Term coined by American Sociologist,C Wright Mills (1916-1962).
“Imagination is often successfully invited by putting together hitherto isolated items, by finding unsuspecting connections” (C Wright Mills, 1959, p. 201). (google images, 2011).
Thus listening to understand others differing views, while reflecting back at ourselves to consider where our own knowledge comes from is sociological mindfulness. Also termed subjective and/or situated knowledge.
Place yourself in the center of the map “I AM” and brainstorm all the forces, internal and external that act on and shape your identity to create a mosaic, a map of your social location. QUESTIONS: Which of these aspects of your identity, roles, experiences or relationships are most essential to your sense of self? Why are certain aspects more influential than others? What elements do you think may increase and/or decrease in importance over time? Do any of these items conflict with each other?
Images I want to leave you with as we begin our journey of social analysis of the everyday world around us. Questions and/or concerns feel free to contact me at …………………….
What is Sociology?• the science of society, social institutions, and of the fundamental laws of social relationships; specifically: the systematic study of the development, structure, interaction, functioning and collective behavior of organized groups of human beings. “Only a few are concerned with the theoretical interpretation of the world, but everybody lives in a world of some sort” (Berger and Luckmann, 1967, p. 15).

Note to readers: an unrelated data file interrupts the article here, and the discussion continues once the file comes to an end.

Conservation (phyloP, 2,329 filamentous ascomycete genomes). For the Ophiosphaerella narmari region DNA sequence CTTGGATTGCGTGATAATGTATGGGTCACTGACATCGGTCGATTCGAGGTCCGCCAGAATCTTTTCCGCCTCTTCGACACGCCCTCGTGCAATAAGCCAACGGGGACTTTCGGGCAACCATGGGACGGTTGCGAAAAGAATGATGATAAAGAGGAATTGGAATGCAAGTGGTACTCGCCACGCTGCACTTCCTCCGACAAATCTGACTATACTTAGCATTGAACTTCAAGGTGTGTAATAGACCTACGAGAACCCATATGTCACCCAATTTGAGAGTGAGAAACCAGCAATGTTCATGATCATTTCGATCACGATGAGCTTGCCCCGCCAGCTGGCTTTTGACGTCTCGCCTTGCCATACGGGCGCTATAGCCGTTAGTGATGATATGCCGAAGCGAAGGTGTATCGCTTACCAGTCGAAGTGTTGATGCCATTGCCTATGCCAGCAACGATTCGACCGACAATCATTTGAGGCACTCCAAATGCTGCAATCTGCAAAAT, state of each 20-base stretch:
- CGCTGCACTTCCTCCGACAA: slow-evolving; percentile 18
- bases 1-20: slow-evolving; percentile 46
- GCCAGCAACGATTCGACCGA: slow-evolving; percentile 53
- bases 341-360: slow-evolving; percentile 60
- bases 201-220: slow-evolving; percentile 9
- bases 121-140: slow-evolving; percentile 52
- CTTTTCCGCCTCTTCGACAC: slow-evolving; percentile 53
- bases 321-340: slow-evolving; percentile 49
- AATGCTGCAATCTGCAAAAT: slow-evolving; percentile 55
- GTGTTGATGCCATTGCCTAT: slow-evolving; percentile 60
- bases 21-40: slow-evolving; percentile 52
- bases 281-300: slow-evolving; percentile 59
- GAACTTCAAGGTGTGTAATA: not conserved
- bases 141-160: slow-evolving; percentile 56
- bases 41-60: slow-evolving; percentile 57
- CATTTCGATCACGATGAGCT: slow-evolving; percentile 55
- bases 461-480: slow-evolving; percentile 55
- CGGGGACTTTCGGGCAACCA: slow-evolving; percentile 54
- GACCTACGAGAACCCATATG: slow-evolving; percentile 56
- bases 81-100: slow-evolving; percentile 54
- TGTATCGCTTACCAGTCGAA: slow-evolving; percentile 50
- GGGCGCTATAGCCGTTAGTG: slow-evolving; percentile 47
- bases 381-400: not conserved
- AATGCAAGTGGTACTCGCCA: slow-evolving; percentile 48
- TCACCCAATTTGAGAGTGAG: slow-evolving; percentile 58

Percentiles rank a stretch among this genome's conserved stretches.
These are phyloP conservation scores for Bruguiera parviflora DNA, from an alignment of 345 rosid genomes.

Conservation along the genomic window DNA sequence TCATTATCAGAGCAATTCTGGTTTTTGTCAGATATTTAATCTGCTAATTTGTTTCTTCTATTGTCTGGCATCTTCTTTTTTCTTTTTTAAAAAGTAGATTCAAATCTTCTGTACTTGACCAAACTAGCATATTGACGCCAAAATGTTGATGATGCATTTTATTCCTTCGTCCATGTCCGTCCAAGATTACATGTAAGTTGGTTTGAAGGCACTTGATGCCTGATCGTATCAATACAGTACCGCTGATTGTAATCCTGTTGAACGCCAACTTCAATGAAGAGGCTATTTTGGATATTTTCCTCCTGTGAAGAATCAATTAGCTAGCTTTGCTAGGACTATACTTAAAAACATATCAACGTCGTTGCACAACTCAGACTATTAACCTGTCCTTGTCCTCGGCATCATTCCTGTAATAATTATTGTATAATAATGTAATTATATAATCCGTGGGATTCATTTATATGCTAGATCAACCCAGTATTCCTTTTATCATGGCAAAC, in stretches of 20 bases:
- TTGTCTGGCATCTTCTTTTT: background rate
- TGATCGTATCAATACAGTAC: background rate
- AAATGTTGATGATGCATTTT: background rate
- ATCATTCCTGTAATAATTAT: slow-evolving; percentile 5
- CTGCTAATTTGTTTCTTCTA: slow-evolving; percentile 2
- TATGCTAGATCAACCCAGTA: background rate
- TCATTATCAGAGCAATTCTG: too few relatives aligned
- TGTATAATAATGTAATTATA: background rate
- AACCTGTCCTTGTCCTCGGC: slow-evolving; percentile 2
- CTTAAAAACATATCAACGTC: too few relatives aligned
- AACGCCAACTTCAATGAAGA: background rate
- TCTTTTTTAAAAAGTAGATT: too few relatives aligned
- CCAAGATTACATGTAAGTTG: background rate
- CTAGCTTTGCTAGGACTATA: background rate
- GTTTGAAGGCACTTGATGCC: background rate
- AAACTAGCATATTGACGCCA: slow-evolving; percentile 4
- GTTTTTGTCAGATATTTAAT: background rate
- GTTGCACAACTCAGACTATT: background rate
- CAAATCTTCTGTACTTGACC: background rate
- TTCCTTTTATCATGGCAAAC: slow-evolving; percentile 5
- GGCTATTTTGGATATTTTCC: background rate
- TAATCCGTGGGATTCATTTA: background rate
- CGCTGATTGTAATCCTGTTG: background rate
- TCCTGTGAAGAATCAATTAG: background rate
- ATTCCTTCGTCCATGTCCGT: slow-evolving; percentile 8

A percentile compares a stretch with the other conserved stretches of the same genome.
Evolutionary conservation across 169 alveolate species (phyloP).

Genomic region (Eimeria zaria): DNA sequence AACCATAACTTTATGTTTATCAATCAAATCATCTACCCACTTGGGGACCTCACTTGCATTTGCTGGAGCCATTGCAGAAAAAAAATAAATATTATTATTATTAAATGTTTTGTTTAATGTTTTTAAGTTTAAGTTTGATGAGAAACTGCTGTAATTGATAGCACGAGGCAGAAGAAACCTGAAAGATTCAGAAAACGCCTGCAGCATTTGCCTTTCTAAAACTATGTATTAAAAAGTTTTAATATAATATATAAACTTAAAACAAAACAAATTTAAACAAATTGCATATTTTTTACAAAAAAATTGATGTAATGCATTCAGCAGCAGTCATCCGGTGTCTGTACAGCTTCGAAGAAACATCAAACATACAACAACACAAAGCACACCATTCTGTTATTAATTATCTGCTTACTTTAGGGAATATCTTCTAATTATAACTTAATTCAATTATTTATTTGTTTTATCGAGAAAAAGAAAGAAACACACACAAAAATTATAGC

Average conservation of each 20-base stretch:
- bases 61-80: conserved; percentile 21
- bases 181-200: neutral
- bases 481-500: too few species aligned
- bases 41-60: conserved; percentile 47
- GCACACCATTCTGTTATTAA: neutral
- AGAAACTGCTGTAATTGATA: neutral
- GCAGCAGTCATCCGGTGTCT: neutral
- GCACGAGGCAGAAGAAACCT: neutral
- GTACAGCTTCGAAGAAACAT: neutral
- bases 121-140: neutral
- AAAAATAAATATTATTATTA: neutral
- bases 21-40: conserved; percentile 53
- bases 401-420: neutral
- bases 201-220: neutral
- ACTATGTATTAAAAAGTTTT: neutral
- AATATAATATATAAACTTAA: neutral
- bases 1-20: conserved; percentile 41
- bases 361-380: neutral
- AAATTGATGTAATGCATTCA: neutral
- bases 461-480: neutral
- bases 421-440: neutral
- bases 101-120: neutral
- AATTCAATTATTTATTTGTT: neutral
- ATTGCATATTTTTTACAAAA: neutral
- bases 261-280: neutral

“Socialization” is the Transmitter of Cultureo From beginning (birth) to end (death), human beings go through a process of having their core personal identity, sense of self and understanding of the world shaped.o This is the process of socialization.o It is the process of disseminating directly and indirectly norms, cultural customs and ideologies.
Socializationo Socialization influences and shapes how we come to understand our society and the world around us primarily because it teaches us how to think, perceive, understand and be what our culture tell us we are.o Infants are born without culture. ALL human beings must be taught how to do, live and recreate culture; this is transferred through the process of socialization. For example: we learn how to do gender, how to do race, how to do religion, etc.
SocializationThe social world is made of patterns of activity that co-create and re-create the social world; this is the socialconstruction of reality (Schwalbe, 2001).Ex: “this is what everyone does” “this is just how things are done”This is the taken-for-granted nature of culture.
Human beings are BOTH social products and social forces.“Your ideas about who and what you arecome from the social world in which you were raised” (Schwalbe, 2001, p. 8).
Types of Socialization Primary SecondaryChildhood cultural Throughout life as oneinduction into family and encounters new groupssociety by immediate outside of core family unitcaregivers; both direct and one is taught appropriateindirect. behaviors for acceptance into specific smaller groups, i.e. new job, clubs.